Joe, outbound to Spain

I’ve been in Spain for around 2 months now, and I am truly having the time of my life, and I am extremely grateful to Rotary for this incredible opportunity.

Trying to describe my life so far on exchange in just a journal is like trying to tell a really weird and personal joke that is hilarious to me (and to whoever was there), but impossible to understand for listeners. And some listeners will even think that they understand the joke, but really they can't. Everyone has these “jokes”, and many strong friends will share profuse amounts of them. I feel like these “jokes”, these stories that can’t be captured in a picture or story or journal, are something really special about life, and more directly, my exchange. In my journal there is no story I can tell, no picture I can show, no feeling I can write that can really capture the true essence of my exchange. But with that said, here is my journal recounting the last surreal month I have spent in the beautiful city of Vigo.

Since last posting a journal I travelled an incredible amount and participated in many activities. I’ve gone to Italy for a week, and travelled all around Galicia (my region of Spain). I’ve gone to fiestas, ran a race, played soccer; I could make a list for every week. But what has really made these moments special so far is the people I have been around. I talked last week about how great my host family is, and how friendly my classmates are in my school at Spain, and now I am hitting a point when I am starting to make real connections with these amazing people.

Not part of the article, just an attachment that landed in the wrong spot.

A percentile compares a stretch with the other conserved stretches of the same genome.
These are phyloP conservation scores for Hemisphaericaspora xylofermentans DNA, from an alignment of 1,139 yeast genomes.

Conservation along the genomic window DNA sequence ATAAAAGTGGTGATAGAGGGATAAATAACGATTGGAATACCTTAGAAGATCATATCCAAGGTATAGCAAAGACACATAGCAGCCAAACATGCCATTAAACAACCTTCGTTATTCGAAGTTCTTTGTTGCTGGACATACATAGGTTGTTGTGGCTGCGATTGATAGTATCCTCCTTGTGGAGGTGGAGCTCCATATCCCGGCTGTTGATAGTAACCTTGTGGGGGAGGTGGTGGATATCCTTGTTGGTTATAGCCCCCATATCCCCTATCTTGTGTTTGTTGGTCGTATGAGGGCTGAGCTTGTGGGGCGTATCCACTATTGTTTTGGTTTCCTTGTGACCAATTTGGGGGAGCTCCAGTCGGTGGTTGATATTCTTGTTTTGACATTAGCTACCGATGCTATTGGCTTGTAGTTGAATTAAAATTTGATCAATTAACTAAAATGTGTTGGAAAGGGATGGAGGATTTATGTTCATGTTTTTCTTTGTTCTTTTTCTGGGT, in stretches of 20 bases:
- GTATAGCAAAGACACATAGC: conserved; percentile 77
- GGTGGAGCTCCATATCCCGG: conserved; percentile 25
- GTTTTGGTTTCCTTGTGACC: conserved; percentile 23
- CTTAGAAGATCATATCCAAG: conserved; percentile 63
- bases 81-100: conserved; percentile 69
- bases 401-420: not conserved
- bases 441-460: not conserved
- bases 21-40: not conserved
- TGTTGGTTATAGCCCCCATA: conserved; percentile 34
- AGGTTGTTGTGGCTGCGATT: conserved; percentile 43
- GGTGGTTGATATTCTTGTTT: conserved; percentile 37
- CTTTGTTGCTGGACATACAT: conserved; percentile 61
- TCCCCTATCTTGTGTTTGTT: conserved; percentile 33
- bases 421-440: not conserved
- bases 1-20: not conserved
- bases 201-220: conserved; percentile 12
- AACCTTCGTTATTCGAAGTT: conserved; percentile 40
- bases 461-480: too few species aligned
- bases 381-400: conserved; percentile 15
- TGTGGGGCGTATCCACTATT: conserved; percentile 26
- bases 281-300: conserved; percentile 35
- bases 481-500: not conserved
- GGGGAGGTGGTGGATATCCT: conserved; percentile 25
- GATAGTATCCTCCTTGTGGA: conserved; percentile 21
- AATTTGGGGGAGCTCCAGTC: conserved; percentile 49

The connections and friendships I have made in Vigo are unreal. My friends and I try to get together about all the days we can, we walk to and from school together, and Whatsapp daily. I’ve also really realized in my time abroad how strong my connections are with my friends and family in Florida. I love them all, and have felt homesick on occasion. The time I’ve spent away from them has really solidified how strong our bonds can really be, in that I think about them every day.

I feel like an important facet of my exchange so far has been that I have been another student in my school, and not just “the exchange student”. In my school I am (usually) treated normally by my professors. I have to do the homework, study for tests; and I, like my classmates, make plans for the weekend, and of course, wish it would come faster. Yes, I don’t get privileges such as not having to go to school, or getting to travel all of the time with Rotary, but in return I get a very accurate and personal view of school and life as a student in Vigo, Spain.

I keep this journal short because there is really one thing I’ve learned so far on exchange. What matters the most is not where you go, what you see, or what you gain. But instead it is that you do what you love, and much more importantly, you do it with people who you love.


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